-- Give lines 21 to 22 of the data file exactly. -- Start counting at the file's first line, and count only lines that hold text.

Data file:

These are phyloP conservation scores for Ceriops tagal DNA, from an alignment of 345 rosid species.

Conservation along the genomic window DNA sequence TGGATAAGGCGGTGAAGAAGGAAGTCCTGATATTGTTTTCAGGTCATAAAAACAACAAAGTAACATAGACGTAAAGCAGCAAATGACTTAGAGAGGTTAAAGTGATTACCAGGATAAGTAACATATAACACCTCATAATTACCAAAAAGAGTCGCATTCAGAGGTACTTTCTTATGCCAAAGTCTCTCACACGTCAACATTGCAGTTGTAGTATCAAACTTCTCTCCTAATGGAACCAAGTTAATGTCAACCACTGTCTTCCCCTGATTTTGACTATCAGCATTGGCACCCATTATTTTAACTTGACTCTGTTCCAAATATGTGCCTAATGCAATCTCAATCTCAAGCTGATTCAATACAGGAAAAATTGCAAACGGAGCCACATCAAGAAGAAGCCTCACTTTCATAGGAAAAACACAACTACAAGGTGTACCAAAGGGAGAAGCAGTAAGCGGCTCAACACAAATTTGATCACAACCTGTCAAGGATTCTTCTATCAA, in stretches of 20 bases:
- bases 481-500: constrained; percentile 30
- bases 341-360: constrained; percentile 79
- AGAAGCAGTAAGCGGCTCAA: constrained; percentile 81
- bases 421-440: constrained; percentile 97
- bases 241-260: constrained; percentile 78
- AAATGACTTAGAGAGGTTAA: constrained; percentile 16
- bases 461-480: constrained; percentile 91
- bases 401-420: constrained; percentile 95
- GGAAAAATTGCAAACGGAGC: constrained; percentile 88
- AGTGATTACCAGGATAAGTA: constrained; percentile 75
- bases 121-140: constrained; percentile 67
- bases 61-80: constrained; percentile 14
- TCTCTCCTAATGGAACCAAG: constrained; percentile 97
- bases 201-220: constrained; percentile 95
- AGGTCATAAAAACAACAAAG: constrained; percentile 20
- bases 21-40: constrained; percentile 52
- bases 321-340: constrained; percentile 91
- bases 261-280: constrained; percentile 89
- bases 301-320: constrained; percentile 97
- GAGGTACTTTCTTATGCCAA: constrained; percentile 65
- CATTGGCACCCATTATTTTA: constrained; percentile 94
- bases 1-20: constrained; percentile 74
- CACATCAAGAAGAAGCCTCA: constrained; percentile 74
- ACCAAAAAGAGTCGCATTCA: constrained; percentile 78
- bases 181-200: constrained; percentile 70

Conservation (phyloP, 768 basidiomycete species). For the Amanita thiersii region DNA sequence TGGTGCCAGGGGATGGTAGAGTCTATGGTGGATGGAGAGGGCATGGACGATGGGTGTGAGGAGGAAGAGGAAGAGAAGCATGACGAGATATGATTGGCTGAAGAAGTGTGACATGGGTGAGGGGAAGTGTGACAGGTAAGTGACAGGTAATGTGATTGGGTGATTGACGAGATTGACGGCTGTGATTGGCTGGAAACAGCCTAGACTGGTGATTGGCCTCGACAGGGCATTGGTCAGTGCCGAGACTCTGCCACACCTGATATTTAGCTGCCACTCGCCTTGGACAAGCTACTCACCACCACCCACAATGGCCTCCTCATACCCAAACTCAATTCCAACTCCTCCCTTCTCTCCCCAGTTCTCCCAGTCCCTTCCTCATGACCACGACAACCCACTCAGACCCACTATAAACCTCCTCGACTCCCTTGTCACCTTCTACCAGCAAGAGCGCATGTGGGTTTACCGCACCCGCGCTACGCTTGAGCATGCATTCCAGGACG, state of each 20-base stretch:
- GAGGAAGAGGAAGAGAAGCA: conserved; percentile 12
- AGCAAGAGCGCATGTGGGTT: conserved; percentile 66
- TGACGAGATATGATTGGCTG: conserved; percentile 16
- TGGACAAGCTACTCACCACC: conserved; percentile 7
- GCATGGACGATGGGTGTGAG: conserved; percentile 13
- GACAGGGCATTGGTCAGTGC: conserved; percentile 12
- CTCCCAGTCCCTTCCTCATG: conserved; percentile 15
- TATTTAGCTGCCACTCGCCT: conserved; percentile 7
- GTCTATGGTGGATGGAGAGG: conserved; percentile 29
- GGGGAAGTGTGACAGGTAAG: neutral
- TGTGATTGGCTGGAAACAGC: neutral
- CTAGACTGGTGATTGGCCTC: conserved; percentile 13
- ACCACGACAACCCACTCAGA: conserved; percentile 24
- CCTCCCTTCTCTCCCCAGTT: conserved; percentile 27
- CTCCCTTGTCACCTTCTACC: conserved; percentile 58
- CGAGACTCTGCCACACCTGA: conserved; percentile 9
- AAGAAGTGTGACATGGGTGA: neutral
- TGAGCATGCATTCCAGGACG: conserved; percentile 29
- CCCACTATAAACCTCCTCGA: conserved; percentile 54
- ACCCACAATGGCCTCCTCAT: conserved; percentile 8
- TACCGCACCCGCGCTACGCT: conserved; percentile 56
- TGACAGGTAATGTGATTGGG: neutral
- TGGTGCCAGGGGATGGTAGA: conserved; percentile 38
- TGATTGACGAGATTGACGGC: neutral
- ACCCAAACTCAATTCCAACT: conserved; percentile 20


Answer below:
- bases 301-320: constrained; percentile 97
- GAGGTACTTTCTTATGCCAA: constrained; percentile 65